Most of India falls in the low-income group and these people can’t afford the annual premium for their health or life insurance policies. MobiKwik is selling insurance at 20 per year which gives a 1 lakh cover for accidental death and permanent total disability. The real India needs a change in the way financial products reach them. Similarly, for MF investments, until a year ago, the minimum investment amount was 10,000, which was later brought down to 5,000 and now it’s 100. If people are poor, it doesn’t mean they shouldn’t be allowed to save.

The distribution of financial products has typically been via a relationship manager or a branch model which required people to physically go to a bank or an AMC to start investing. This model served only people who want to invest huge amounts and can afford the commission charges but how does this work for the masses? This can work only with a self-served model which has not been created by any of the top banks such as SBI and we are doing this by allowing people to invest directly with a few clicks. The FD rates are consistently going down so even the poor need better saving and investment options and it’s our responsibility to create consumer awareness by taking such products to larger markets. The problems of ticket size, ease of use and access to financial products is what we are solving.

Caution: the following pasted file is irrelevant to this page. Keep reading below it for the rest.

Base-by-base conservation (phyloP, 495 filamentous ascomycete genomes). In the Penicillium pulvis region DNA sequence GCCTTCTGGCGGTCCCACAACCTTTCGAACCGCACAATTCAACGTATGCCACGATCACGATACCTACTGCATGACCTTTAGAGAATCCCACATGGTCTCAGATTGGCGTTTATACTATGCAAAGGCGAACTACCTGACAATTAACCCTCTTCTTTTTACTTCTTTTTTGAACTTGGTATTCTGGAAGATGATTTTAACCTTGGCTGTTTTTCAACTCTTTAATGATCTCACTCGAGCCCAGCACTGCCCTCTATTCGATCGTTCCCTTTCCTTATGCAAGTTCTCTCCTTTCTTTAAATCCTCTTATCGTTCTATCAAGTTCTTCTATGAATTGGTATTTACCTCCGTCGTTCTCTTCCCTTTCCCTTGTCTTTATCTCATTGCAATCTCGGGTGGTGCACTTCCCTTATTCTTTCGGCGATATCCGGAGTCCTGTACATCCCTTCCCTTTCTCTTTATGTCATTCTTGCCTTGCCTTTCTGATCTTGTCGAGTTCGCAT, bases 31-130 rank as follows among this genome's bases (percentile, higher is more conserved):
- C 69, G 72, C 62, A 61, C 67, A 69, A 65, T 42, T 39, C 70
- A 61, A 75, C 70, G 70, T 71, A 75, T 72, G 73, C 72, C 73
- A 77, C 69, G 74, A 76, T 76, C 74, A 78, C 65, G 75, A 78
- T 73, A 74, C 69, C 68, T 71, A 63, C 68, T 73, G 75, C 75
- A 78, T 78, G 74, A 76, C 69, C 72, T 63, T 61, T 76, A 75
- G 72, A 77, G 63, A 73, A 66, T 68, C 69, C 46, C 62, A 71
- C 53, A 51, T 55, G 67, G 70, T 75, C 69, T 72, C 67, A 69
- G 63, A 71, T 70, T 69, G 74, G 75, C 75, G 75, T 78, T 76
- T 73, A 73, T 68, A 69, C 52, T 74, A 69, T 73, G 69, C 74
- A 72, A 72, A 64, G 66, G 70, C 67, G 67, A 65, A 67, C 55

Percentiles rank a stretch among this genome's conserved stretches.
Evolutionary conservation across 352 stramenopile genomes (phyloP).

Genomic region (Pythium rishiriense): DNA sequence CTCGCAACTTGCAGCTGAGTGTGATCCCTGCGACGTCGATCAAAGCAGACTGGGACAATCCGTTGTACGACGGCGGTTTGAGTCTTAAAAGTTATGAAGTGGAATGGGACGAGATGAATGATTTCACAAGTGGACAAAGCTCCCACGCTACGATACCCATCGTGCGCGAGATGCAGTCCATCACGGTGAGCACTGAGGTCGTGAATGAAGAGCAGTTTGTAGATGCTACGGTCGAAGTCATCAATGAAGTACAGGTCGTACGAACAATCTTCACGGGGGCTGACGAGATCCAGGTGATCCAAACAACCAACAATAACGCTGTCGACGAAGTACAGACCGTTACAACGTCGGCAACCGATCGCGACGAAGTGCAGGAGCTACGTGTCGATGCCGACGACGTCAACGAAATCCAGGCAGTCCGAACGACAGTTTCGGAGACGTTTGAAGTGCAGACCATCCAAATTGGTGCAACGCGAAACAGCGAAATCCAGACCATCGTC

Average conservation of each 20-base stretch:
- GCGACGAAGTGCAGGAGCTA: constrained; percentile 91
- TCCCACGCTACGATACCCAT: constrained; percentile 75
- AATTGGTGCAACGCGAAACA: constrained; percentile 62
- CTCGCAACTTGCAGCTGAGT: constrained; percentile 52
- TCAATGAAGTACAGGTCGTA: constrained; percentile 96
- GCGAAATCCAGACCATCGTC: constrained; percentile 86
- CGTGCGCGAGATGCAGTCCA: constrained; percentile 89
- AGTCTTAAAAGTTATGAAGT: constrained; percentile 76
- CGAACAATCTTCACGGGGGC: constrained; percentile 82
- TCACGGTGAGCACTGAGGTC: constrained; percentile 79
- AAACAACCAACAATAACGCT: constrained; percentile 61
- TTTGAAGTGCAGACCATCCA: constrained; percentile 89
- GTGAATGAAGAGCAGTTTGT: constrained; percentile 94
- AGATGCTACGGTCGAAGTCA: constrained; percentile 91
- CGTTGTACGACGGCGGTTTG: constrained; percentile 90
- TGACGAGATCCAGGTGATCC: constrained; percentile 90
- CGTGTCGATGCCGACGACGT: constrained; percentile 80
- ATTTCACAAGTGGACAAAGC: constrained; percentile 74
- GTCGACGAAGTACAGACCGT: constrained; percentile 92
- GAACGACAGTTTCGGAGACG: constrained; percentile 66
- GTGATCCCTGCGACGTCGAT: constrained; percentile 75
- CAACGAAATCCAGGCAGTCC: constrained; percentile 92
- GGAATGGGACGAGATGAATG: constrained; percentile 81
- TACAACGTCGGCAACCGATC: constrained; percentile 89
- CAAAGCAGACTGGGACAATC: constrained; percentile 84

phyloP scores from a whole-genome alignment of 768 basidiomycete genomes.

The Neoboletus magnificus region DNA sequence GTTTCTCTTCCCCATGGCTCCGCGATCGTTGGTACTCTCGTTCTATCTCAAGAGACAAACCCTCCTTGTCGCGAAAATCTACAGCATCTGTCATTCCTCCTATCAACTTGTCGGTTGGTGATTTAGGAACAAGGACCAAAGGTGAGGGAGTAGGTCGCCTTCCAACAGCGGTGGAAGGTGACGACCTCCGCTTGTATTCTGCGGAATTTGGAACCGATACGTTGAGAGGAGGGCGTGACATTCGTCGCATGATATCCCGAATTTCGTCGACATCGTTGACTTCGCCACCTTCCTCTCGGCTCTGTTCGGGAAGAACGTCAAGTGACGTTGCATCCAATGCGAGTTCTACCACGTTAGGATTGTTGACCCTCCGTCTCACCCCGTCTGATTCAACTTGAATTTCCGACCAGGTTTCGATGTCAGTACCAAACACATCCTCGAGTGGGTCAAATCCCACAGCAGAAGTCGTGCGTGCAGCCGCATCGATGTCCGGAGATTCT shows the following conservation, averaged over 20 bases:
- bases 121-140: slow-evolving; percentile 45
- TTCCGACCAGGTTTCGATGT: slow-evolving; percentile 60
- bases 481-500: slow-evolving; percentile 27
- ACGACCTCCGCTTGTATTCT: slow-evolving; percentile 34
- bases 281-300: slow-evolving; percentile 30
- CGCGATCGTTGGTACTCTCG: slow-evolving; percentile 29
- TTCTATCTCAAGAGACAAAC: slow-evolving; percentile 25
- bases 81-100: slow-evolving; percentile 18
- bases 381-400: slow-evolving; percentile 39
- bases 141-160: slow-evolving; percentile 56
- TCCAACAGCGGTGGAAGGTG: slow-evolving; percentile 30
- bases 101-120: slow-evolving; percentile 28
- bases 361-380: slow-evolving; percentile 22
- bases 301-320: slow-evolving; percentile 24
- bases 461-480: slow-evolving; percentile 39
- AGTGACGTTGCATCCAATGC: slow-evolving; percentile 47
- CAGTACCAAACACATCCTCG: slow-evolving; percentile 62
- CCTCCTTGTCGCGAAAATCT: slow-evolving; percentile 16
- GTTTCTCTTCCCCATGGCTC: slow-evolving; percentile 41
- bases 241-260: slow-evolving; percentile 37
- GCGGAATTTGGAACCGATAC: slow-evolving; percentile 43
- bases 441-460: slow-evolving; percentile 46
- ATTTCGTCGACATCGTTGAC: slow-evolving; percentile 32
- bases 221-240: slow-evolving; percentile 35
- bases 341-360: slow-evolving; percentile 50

RBI recently allowed transfer of money from one digital wallet to another. How will this impact the adoption of digital payments in the country?